If you've been reading so far, you may recall that I'm not a fan of hit points. While I agree that they're an easy way to figure out and track how much damage a character can take, they fail me on two counts:
You can't do one-shot kills - when a foe has more than 1 HD, you usually need multiple hits to bring him down, and
You can't simulate performance degradation - meaning you're just as effective at 1hp as you are at 50hp
Since goofing around with Swords & Wizardry, it occurs to me that hit points are here to stay. I mean, I solved the issue with Chimera, but how do I simulate these things in S&W?
Here's a possible solution, with the added benefit of being able to use S&W stats without modification. In other words, it's a modular option that will work with existing material.
When you take damage, you have a choice:
Soak it up - this option subtracts the damage from your hit point total, pretty much like you do now. The idea here is that hit points represent your mental/physical ability to deal with getting battered, hurt, hit, crushed, nicked, bruised, etc. When your hit points fall to zero, you're "vanquished."
Take a wound - this option ignores hit points, but each wound imposes a cumulative penalty of -1 to your movement rate and all rolls (and I mean ALL rolls—attacks, damage, searching for secret doors, wandering monster checks, etc.). A wound's severity equals the damage inflicted, though severity does not affect the wound's penalty. You get a maximum of 1 wound per hit die; any more than that, and you're "vanquished."
Getting vanquished doesn't mean you automatically die, but it does mean that the victor (i.e, your opponent) decides what happens to you. That might mean you're captured, knocked unconscious, forced to flee, or (sadly) you get the killer blow. But PCs get a saving throw vs. a killer blow (if they succeed, they're unconscious for awhile and wake up with some permanent or temporary injury).
How Does This Help?
There's one more piece to the solution: exploding damage die. If you roll a critical (whatever a critical means in your game), the damage die explodes, meaning that if the roll shows the highest value for that die, you roll again and add the result. You keep doing this as long as you keep rolling the highest for the die. 
This takes care of one-shot kills: rack up enough exploding dice, and you can drop a foe with one hit. Obviously, this is harder to do for opponents with lots of hit points, but it's still possible. Even though you'll still see opponents with crazy-high hit points, I think it's enough that this system allows for the possibility.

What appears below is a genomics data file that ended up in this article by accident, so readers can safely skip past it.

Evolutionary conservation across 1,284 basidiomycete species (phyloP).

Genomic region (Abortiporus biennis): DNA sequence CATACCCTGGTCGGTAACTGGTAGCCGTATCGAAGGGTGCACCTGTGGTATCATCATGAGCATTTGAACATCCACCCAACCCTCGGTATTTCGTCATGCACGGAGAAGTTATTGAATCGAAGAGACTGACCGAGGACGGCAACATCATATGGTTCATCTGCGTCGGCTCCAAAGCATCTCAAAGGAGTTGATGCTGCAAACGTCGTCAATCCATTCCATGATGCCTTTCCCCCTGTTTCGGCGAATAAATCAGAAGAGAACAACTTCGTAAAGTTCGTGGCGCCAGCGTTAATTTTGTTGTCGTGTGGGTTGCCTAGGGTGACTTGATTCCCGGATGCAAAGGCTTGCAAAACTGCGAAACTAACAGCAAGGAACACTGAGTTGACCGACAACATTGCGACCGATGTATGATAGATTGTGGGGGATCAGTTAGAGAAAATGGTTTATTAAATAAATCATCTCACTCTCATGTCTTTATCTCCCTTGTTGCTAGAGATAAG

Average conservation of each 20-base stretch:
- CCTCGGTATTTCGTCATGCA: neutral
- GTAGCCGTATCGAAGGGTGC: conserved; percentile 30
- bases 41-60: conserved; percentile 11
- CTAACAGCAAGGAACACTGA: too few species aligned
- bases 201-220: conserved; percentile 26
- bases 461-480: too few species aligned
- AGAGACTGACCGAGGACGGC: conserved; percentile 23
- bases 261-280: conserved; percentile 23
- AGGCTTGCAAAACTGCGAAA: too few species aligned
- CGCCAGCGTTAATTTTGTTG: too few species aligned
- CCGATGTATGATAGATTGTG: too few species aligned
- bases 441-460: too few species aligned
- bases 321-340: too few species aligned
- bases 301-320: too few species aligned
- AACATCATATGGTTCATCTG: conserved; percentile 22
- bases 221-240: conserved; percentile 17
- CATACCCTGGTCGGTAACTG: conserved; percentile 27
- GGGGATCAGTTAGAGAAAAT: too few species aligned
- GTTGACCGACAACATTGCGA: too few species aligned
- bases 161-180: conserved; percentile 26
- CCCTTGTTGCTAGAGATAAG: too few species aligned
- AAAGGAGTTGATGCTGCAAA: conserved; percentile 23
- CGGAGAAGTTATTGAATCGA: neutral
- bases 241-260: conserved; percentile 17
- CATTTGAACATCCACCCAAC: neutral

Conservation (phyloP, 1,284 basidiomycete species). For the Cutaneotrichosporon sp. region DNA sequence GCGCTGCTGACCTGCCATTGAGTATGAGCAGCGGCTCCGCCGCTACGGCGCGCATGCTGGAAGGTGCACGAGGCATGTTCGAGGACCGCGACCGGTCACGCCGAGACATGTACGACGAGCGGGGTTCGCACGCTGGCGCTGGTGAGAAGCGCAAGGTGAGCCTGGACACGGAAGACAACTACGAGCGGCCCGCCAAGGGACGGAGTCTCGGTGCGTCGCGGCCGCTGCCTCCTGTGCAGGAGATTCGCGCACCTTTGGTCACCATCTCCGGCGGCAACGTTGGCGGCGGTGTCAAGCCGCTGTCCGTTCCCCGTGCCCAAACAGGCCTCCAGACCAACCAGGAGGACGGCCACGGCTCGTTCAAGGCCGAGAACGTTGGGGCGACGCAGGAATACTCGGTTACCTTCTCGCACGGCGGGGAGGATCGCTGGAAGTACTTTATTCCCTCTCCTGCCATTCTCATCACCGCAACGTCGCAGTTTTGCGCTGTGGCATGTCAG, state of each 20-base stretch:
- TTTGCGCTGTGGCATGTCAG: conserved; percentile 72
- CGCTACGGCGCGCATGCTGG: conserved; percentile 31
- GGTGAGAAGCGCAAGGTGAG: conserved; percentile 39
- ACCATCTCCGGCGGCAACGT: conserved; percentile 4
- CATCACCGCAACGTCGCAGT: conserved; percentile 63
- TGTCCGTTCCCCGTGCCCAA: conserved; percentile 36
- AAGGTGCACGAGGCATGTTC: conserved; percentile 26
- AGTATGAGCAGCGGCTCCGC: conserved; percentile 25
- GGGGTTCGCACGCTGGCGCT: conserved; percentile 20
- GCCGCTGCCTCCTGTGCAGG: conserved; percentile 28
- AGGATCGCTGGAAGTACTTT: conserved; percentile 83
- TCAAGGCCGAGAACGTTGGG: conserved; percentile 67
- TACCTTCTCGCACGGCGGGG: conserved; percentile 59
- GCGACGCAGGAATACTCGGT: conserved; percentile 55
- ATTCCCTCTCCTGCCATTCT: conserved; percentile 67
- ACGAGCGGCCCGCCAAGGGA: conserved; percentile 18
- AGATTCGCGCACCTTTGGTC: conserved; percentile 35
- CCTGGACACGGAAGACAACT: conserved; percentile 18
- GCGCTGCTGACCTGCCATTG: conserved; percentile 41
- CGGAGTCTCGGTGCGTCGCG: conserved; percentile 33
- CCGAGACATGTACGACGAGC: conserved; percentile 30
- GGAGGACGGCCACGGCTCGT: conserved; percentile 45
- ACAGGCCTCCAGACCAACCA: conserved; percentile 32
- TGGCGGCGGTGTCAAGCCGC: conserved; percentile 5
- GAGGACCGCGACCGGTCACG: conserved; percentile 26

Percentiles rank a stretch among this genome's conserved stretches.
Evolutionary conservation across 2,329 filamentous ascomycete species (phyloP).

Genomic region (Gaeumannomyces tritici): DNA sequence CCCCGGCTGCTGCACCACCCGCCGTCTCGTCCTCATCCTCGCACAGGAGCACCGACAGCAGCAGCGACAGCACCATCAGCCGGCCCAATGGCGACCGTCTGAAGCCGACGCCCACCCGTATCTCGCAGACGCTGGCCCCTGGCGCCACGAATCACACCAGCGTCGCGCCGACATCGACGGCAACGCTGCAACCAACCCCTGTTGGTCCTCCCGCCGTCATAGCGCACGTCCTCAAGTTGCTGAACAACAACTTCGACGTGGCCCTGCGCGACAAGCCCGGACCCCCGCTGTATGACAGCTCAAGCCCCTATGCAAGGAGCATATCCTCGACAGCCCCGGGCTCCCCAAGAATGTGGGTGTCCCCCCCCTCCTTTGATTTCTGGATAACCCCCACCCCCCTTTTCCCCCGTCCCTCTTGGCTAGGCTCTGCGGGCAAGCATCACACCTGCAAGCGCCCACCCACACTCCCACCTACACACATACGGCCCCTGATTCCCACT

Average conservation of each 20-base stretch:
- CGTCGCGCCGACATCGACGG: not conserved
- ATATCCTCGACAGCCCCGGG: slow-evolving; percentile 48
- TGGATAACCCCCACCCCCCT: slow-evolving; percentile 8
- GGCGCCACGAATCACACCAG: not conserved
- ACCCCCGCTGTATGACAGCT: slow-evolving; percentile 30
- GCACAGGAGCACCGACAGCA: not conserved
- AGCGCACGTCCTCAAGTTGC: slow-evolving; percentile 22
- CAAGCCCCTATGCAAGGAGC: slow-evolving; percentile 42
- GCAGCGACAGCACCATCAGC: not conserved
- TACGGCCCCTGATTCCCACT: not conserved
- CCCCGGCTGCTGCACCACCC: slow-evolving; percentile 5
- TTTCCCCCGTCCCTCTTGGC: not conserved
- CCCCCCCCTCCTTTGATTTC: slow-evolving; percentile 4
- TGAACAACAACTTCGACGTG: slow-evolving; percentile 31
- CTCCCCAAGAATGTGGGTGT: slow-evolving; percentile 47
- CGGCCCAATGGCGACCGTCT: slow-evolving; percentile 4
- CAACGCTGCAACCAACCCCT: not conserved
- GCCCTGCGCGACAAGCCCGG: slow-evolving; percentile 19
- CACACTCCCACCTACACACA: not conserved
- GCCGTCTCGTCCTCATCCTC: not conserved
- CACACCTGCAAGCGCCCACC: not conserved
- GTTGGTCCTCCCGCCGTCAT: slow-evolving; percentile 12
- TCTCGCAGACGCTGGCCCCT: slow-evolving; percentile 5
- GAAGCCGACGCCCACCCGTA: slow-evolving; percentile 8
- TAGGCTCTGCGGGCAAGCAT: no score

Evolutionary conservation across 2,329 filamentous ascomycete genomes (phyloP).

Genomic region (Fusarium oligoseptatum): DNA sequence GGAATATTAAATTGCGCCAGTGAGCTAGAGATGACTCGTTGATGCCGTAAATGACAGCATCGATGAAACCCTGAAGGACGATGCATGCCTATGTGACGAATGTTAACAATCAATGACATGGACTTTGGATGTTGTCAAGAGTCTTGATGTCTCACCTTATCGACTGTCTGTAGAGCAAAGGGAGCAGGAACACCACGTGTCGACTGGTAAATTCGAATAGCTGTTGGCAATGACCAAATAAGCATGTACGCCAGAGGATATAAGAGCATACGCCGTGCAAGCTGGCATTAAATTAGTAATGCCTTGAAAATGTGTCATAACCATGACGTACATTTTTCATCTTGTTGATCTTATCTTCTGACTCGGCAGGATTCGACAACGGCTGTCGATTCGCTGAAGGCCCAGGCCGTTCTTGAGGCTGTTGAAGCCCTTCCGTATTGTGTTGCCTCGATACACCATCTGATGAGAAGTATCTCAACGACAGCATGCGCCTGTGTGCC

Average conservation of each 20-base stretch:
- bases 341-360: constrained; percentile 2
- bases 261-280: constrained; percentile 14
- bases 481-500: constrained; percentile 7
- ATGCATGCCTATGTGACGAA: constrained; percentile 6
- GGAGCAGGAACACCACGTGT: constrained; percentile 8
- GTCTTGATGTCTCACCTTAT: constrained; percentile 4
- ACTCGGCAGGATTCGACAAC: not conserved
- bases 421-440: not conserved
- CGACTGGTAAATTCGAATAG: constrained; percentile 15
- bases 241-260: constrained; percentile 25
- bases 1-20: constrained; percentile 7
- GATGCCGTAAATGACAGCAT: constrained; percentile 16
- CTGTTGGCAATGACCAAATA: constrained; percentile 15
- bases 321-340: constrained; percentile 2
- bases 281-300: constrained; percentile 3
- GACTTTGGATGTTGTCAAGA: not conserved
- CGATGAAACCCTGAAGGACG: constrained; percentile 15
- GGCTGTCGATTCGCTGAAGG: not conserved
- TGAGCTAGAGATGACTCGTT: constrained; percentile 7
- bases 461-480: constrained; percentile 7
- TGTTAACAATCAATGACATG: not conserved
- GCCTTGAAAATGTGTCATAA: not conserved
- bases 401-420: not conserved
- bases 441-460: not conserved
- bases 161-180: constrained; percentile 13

But let's say my character gets hit with enough damage to drop him instantly. I can avoid it by taking a wound instead. This leaves my hit points intact, but now I have to accept a penalty to all my rolls (plus what amounts to a really severe wound that will take awhile to heal).
So here's the deal:
Soak up damage when you have enough hit points or when you want to avoid a performance penalty
Take a wound when you want to avoid a one-shot kill or you're low on hit points
I've been toying with an end-of-adventure XP bonus based on damage taken, based on the logic that enduring physical or mental pain is probably a learning lesson.
In this model, you get 100 XP for every wound taken, but you also get 10XP for every hit point remaining at the end of the session. Clearly, this is incentive for characters to take a wound, which may cross the line into evil GM territory, but I still like the idea.
Healing works normally, except you can apply healing to wounds or hit points. Wounds are healed (and their penalty goes away) when their severity is reduced to zero (e.g., it takes 7 points of curing to heal a severity 7 wound). The big benefit here is that there's no change to the S&W healing guidelines or to curative spells and magic items.
What I like about this system is: (1) characters can dictate their fate a bit more (lose hit points and remain at peak performance, or take a wound to save hit points), (2) it simulates the negative effects of getting your ass kicked, and (3) it works with the existing stats, so you don't really have to do any rewriting or conversion.
Assuming this model has potential, what needs to be tweaked and adjusted?
I'm still working out the details for critical hits in my S&W game, but I think they work like this: Each character has a critical hit range on the attack die, equal to 20 minus his class-based to-hit bonus. Check the revised to-hit chart I posted last week, and you'll see that fighters will crit most often, followed by clerics, thieves, and magic-users. For example, a 4th-level fighter has a to-hit bonus of +2. If a to-hit roll results in 18, 19, or 20, and the attack succeeds, it's a critical hit. There's more to this, of course, which I'll reveal anon.
Fussy-pants that I am, I have a solution for that, as well. More details to come, but for now, suffice to say that when you gain a level, you have the option of "trading in" your hit point roll for some other advantage. The net effect (for PCs, NPCs, and monsters) is a chance of less astronomical hit point totals.